Ryan Roche photographed by Mark Seliger for BlackBook
The fashion designer Ryan Roche lives on 12 acres in the town of Hurley, about 100 miles from New York. Her studio is in the barn. Despite the distance from the city, she’s managed to integrate herself into New York’s fashion elite–she’s a CFDA/Vogue Fashion Fund finalist and was nominated for this year’s LVMH Prize for young designers. It’s her deft touch at creating cozy knits for the cool chick that first brought international attention to her designs. Her inventive sweaters envelope the body in ultrasoft crocheted cashmere, and each is charmingly personal from the start. It takes the knitters in Nepal (from the fair trade women’s cooperative Roche works with) eight days to complete just one.
“There’s some magic between me and the head knitters in Nepal who know my work so well, because we’ve worked together for so long,” Roche says.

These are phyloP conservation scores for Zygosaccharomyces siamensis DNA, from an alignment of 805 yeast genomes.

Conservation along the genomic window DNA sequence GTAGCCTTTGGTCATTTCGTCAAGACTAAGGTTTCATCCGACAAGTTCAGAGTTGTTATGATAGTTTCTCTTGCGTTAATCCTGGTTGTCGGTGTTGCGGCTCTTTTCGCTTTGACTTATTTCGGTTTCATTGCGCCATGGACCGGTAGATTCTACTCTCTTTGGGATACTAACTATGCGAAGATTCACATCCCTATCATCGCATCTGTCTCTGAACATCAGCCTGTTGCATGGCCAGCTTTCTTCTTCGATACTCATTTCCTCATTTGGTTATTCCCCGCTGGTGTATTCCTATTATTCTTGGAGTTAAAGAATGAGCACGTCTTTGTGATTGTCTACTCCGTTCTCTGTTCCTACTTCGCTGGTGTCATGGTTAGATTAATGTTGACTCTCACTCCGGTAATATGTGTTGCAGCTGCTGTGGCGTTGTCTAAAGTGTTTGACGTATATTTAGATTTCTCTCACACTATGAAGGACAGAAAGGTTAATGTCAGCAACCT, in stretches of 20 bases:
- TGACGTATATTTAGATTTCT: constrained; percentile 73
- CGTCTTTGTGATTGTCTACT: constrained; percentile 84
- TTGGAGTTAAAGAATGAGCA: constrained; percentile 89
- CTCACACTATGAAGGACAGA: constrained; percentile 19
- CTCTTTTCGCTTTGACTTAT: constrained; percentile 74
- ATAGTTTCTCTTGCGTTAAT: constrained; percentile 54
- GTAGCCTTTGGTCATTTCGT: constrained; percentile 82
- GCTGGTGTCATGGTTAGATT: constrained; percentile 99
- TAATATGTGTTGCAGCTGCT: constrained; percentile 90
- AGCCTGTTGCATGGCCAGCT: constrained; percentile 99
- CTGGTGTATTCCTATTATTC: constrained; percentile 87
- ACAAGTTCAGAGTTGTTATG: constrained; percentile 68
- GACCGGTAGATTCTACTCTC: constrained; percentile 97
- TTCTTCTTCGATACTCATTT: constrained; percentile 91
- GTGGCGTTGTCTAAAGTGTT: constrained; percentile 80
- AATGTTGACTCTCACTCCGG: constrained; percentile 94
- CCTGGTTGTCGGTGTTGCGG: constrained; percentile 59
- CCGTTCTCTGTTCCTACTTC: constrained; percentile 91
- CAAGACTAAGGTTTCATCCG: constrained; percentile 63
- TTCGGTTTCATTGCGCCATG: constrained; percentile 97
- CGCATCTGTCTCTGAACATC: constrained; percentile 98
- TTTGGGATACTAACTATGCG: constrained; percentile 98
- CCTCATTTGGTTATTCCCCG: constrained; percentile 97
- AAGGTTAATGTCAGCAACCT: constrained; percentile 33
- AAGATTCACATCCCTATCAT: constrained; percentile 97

Roche maintains a high standard of social responsibility in her manufacturing processes, and as her customer base and product lines grow, Roche plans to continue this consciously elevated approach. The shearling Roche introduced for spring is a rescued byproduct of the industry, colored with natural dyes. She’s headed to Peru soon to scout for another knitting cooperative–as her brand grows, she’ll need more hands on deck. These skilled knitters and seamstresses don’t exist only in far-flung locales; there are, as Ryan says, “incredible small factories [in New York] that are holes in the wall.…I love the idea of supporting New York manufacturing as well.”
Don’t think that these small operations will limit the designer. The relationships she has with her manufacturers are built on trust, a quality that allows her creative endeavors to thrive. She’s also looking to learn from the successes of industry greats like the socially and ecologically conscious Stella McCartney, whose company Roche looks to in admiration as she expands business.
Rather than creating fault lines between her brand and the pulse of the world’s fashion capital, the fresh air surrounding Roche in upstate New York allows space for innovation. In her secluded studio, away from the distractions of the city, originality blooms.
This article appears in the spring 2015 issue of BlackBook on stands now.